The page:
Your SlideShare is downloading. ×
11 beethoven, the world of
Upcoming SlideShare
Loading in...5

Thanks for flagging this SlideShare!

Oops! An error has occurred.

Saving this for later? Get the SlideShare app to save on your phone or tablet. Read anywhere, anytime – even offline.
Text the download link to your phone
Standard text messaging rates apply

11 beethoven, the world of


Published on

Inside the world of composer Ludwig van Beethoven

Inside the world of composer Ludwig van Beethoven

Published in: Education

  • Be the first to comment

  • Be the first to like this

No Downloads
Total Views
On Slideshare
From Embeds
Number of Embeds
Embeds 0
No embeds

Report content
Flagged as inappropriate Flag as inappropriate
Flag as inappropriate

Select your reason for flagging this presentation as inappropriate.

No notes for slide
  • Beethoven was able to make it as a free agent—he did not work for a court. There were wealthy patrons who would support him from time to time, but he also made money from ticket sales and royalties from his publications.
  • Transcript

    • 1. Music 111: Appreciation 10: The World of Beethoven
    • 2. Ludwig van Beethoven (1770-1827)One of the greatdisruptive forcesin the history ofmusic
    • 3. Born in Bonn,Germany
    • 4. Ludwig van Beethoven (1770-1827)Father was a tenorat the court of theElectorate ofCologne in Bonn
    • 5. Ludwig van Beethoven (1770-1827)Later, fathersuccumbed toalcoholism
    • 6. 1792George Washingtonre-elected president
    • 7. 1792Beethoven studies with Haydn
    • 8. Motive—a short succession of notes thatcreates a single and distinct impression A B
    • 9. Beethoven made a living as a free agent
    • 10. Some of Beethoven’s compositionsPiano sonatas (32)Symphonies (9)Fidelio—OperaViolin ConcertoPiano concertos (5)Triple Concerto (for violin, cello, piano)Missa solemnis—Large mass for choir, orchestra, soloistsLate string quartets—very dissonant!
    • 11. Beethoven’s Piano SonatasWrote 32 total sonatas throughout his life
    • 12. Piano Sonata No. 14 in C♯ minor "Quasi unafantasia,” op. 27, No. 2 (“Moonlight”)—1801Three movements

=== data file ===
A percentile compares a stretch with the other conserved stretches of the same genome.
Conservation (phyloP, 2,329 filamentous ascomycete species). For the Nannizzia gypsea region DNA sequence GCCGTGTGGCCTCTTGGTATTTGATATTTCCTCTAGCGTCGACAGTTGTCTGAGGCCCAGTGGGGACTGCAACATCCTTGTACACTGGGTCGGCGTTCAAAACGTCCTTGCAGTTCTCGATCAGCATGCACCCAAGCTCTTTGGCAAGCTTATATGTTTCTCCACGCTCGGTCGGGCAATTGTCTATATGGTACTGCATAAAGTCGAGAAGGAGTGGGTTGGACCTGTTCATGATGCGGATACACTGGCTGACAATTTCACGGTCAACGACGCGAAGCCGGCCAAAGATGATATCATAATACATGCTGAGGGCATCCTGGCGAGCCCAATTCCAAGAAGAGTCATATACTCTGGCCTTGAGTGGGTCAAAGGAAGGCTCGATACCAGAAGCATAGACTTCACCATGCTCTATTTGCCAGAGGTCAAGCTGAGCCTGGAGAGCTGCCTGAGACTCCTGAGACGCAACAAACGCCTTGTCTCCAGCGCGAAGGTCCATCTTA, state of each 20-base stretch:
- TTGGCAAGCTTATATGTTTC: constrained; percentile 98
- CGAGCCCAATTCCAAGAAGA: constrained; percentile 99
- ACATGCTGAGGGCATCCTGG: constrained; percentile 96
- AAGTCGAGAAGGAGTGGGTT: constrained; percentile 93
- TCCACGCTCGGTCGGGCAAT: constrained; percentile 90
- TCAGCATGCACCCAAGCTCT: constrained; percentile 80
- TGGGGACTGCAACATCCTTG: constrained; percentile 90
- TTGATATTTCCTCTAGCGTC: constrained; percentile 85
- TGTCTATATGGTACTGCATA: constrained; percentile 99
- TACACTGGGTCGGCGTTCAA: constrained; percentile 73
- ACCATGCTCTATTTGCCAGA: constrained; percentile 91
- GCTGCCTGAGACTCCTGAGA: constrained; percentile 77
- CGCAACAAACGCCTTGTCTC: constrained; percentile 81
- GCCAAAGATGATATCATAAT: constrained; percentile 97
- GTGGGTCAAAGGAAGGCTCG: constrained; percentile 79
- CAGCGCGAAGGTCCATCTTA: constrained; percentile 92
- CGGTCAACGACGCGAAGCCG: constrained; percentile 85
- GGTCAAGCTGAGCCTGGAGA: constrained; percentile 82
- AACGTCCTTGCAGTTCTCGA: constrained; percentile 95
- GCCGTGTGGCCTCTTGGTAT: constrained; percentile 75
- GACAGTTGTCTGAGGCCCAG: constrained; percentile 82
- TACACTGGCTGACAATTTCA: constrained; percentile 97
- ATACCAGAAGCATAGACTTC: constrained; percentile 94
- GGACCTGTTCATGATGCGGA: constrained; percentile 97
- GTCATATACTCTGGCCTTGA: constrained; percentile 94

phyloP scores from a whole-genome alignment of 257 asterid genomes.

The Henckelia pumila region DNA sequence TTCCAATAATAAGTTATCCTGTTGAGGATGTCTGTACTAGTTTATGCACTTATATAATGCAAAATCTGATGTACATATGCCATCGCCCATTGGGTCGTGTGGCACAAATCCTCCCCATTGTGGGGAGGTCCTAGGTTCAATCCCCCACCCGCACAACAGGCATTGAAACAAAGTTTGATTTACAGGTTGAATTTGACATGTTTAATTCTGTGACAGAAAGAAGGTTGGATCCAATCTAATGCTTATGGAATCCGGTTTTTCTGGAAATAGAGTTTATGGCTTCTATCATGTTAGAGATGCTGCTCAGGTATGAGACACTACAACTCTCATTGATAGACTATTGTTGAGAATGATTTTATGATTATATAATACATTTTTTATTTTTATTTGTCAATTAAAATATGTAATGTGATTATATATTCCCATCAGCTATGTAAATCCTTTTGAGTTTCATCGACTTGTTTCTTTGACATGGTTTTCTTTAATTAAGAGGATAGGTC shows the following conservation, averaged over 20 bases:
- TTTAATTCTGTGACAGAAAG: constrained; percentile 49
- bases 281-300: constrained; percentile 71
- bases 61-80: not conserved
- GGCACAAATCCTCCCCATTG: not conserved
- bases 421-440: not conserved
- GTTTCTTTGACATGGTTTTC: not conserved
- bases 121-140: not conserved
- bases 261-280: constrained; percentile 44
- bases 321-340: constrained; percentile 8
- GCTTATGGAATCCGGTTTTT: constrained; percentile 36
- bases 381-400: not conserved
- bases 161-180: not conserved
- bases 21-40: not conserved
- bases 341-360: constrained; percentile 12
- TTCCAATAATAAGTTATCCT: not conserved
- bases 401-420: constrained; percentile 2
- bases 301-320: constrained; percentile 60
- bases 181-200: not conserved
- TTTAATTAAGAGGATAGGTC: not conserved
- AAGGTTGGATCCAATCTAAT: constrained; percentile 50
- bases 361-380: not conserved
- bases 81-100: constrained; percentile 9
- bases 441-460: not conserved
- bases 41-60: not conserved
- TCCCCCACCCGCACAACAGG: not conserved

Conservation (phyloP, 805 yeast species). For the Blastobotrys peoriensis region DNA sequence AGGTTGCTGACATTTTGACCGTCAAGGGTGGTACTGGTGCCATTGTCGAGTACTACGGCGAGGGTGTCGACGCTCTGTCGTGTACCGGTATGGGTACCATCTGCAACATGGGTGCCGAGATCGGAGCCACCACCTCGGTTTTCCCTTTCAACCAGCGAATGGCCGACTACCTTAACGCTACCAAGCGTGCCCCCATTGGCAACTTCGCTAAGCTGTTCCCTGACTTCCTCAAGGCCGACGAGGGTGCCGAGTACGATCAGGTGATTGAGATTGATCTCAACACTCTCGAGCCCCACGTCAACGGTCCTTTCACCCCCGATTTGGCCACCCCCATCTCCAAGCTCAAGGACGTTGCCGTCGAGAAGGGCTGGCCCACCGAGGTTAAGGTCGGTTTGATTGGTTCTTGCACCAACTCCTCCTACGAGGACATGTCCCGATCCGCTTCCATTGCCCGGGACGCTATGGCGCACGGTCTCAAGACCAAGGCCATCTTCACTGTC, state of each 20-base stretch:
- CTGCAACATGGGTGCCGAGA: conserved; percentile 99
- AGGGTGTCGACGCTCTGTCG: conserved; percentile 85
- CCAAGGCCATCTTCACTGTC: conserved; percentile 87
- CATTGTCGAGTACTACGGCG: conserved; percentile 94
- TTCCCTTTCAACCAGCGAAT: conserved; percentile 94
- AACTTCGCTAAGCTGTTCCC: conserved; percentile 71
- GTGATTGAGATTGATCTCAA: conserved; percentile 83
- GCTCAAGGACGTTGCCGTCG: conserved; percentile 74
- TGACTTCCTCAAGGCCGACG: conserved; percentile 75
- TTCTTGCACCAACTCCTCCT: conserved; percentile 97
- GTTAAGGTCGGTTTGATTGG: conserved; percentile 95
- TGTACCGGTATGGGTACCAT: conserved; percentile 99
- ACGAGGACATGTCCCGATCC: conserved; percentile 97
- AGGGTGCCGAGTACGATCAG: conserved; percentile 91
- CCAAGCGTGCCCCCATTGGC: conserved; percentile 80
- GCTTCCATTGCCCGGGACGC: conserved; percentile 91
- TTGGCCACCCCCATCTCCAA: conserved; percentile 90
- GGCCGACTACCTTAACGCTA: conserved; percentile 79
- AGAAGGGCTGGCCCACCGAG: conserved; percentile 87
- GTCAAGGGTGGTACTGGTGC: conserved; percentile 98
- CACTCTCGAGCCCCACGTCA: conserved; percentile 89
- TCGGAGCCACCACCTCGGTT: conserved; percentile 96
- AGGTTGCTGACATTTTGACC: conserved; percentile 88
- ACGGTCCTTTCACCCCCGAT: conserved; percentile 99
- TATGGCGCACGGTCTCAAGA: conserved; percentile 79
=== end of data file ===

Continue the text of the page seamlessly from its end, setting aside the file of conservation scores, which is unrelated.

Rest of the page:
• 13. Piano Sonata No. 14 in C♯ minor "Quasi unafantasia,” op. 27, No. 2 (“Moonlight”)Required: First movement Uncharacteristic of typical sonatas Truncated sonata-allegro form, no repeat of exposition, limited development
    • 14. Piano Sonata No. 14 in C♯ minor "Quasi unafantasia,” op. 27, No. 2 (“Moonlight”)Second movement: joyful and content
    • 15. Piano Sonata No. 14 in C♯ minor "Quasi unafantasia,” op. 27, No. 2 (“Moonlight”)Required: Third movement Turbulent character; weightiest of the three Fast arpeggios (fast chord figurations) and strongly accented notes
    • 16. Beethoven’s Symphonies (9)Third Symphony (1805): Eroica Dedicated to a heroFifth Symphony (1808)Sixth Symphony (1808): Pastoral Scenes from the countrysideNinth Symphony (1824): Choral features well-known melody and chorus in final movement
    • 17. Beethoven Symphony No. 5Composed 1804-1808
    • 18. Beethoven Symphony No. 51805 Napoleon’s Troops Occupy Vienna
    • 19. Beethoven Symphony No. 5Beethoven’s personal lifeTroubled by his increasing deafness
    • 20. First movement: Allegro con brioSonata-Allegro formBased on recurring rhythmic motiveRequired
    • 21. Second movement: Andante con motoSlow movementDouble Theme and Variations
    • 22. Third movement: Scherzo allegroScherzo—faster than a minuetItalian for “joke”
    • 23. Fourth movement: AllegroSonata-allegro formTriumphant!
    • 24. Symphony No. 6: “Pastoral”Scenes from the countrysideMovement 4: Allegro—depiction of a violentthunderstormMovement 5: Allegretto—Rondo form
    • 25. Beethoven’s influenceBeethoven’s symphonies are popular for alltime; everybody wants to hear them
    • 26. Beethoven’s influenceBeethoven’s Symphony No. 5 on first programfor New York Philharmonic in 1842
    • 27. Beethoven’s influenceBeethoven’s Symphony No. 5 on first programfor National Symphony Orchestra in 1931
    • 28. Beethoven’s influenceSymphony becomes an epic work
    • 29. F.J. Haydn (1732-1809)Composed 104 Symphonies
    • 30. W.A. Mozart (1756-1791)Composes roughly 40 symphoniesin his short 35-year life
    • 31. Ludwig van Beethoven (1770-1827)Composed 9 symphonies
    • 32. Music after BeethovenHow do new composers get theircompositions heard?